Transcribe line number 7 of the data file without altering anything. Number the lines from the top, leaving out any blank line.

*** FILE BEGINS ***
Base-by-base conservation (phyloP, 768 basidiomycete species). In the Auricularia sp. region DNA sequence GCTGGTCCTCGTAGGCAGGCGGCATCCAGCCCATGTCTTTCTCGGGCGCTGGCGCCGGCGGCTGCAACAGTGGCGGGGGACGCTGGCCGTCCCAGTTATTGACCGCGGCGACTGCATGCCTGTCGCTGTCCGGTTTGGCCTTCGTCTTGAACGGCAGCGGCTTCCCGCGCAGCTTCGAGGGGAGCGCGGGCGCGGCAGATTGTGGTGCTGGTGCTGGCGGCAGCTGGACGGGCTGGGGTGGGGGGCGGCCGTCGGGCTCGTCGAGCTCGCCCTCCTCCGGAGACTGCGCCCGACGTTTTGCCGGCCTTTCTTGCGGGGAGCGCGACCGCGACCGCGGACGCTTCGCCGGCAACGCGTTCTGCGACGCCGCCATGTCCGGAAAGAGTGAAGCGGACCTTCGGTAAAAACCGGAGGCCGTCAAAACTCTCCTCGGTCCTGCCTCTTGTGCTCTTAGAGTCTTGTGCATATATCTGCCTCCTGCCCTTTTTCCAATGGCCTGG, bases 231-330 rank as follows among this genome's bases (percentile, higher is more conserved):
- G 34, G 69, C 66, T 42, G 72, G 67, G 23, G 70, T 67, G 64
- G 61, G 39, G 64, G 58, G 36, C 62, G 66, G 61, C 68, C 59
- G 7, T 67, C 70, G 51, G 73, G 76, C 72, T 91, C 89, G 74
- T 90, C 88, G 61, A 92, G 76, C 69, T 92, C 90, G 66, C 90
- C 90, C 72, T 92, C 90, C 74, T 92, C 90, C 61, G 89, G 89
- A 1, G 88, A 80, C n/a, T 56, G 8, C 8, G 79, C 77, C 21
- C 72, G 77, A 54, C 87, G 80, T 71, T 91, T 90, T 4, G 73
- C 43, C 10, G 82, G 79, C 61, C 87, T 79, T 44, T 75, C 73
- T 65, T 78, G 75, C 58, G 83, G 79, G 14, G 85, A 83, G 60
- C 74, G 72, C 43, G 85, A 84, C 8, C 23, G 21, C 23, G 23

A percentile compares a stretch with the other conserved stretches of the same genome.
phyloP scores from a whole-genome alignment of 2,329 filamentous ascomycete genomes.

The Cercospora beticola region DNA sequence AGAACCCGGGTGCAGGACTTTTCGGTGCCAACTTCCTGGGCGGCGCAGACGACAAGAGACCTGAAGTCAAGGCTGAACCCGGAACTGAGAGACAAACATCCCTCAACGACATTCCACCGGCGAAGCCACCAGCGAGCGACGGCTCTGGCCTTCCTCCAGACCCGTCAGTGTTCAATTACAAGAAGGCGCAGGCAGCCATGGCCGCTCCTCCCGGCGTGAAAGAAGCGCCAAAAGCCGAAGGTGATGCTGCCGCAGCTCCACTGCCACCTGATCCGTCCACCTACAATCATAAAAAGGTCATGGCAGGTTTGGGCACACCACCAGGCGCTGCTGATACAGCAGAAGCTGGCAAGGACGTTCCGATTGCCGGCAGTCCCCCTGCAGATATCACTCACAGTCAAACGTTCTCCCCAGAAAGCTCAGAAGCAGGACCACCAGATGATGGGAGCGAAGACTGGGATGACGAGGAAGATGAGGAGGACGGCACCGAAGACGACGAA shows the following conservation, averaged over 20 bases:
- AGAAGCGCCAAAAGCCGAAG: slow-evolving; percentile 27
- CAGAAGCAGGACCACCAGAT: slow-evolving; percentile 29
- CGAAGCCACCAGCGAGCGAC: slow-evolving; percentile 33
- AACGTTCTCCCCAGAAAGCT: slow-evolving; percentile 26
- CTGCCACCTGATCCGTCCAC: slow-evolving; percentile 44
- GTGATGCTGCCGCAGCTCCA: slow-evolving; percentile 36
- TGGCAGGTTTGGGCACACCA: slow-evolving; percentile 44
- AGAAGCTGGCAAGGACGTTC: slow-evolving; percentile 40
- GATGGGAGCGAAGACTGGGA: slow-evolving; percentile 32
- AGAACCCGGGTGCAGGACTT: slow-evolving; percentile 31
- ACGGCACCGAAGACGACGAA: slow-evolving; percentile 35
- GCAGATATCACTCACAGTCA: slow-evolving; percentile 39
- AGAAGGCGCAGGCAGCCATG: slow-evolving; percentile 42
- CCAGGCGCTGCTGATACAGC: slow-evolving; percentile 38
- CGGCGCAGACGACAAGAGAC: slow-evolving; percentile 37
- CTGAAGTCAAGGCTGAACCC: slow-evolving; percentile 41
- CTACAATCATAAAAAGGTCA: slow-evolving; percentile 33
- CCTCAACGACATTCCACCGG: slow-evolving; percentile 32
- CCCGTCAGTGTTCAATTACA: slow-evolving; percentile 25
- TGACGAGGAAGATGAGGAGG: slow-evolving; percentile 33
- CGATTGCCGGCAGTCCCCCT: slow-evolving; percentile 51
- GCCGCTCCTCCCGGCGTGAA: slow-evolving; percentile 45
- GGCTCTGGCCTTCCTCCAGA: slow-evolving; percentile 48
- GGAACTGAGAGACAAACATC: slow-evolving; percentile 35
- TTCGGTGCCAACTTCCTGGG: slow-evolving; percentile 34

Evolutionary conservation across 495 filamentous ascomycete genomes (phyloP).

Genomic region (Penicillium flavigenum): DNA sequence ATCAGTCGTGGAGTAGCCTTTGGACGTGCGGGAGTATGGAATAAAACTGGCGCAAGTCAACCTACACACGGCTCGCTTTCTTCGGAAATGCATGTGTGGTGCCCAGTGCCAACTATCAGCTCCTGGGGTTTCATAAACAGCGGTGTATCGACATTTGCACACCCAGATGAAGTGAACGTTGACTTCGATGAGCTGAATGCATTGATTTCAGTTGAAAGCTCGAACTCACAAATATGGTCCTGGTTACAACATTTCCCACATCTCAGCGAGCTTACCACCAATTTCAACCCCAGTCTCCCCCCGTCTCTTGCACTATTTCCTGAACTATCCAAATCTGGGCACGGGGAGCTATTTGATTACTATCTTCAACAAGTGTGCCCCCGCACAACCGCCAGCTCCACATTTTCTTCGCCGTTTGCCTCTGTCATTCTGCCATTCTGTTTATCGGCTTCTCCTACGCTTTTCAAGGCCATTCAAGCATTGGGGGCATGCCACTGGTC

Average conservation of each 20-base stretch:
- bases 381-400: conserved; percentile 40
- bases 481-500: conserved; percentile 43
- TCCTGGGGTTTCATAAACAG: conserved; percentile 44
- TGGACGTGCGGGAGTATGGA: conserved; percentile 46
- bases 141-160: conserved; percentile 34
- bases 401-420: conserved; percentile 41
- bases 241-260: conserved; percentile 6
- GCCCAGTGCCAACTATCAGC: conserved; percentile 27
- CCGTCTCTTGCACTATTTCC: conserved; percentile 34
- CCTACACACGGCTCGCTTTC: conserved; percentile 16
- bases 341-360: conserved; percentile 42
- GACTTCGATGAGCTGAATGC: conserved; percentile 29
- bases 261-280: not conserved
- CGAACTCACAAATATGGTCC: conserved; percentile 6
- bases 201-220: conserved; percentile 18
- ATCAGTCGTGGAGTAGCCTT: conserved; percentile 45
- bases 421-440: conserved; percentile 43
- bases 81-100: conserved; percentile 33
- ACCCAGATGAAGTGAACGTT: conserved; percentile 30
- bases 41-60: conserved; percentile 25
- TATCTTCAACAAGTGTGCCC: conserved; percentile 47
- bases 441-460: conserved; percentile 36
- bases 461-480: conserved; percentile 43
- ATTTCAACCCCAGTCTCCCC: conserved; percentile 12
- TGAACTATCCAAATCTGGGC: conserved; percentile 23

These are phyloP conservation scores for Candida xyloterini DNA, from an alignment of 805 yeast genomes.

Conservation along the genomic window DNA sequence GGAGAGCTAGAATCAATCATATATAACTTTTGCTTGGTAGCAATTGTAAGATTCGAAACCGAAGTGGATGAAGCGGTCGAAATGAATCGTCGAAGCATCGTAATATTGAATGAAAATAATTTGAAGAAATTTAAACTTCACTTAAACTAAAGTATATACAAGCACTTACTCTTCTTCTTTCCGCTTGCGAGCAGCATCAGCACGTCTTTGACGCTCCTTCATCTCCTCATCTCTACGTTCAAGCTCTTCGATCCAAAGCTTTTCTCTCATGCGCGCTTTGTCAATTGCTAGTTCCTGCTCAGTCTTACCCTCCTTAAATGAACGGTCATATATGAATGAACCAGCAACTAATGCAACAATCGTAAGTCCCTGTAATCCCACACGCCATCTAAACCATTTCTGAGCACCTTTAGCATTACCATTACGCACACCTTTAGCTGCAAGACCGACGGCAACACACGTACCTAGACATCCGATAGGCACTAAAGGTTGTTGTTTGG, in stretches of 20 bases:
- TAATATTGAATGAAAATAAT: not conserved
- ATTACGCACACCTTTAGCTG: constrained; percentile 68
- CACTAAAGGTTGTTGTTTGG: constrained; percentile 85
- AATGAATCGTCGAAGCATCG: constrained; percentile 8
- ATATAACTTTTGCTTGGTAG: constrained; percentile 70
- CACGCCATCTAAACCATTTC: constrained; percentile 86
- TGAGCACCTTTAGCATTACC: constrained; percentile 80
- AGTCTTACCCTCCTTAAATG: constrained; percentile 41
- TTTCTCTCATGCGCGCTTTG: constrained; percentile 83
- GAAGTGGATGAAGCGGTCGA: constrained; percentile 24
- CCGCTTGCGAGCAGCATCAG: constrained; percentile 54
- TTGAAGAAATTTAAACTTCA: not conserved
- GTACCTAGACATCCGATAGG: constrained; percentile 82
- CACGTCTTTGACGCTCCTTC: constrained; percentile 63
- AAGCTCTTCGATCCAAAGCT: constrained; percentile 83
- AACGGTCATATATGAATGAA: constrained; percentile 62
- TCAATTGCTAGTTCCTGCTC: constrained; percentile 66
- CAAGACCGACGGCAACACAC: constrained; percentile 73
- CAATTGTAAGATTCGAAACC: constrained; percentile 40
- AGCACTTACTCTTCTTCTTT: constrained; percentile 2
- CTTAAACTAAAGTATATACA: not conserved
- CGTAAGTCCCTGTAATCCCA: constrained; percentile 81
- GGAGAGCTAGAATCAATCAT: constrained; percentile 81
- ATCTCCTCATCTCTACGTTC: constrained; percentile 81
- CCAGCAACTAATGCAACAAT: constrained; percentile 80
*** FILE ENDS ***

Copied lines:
- A 1, G 88, A 80, C n/a, T 56, G 8, C 8, G 79, C 77, C 21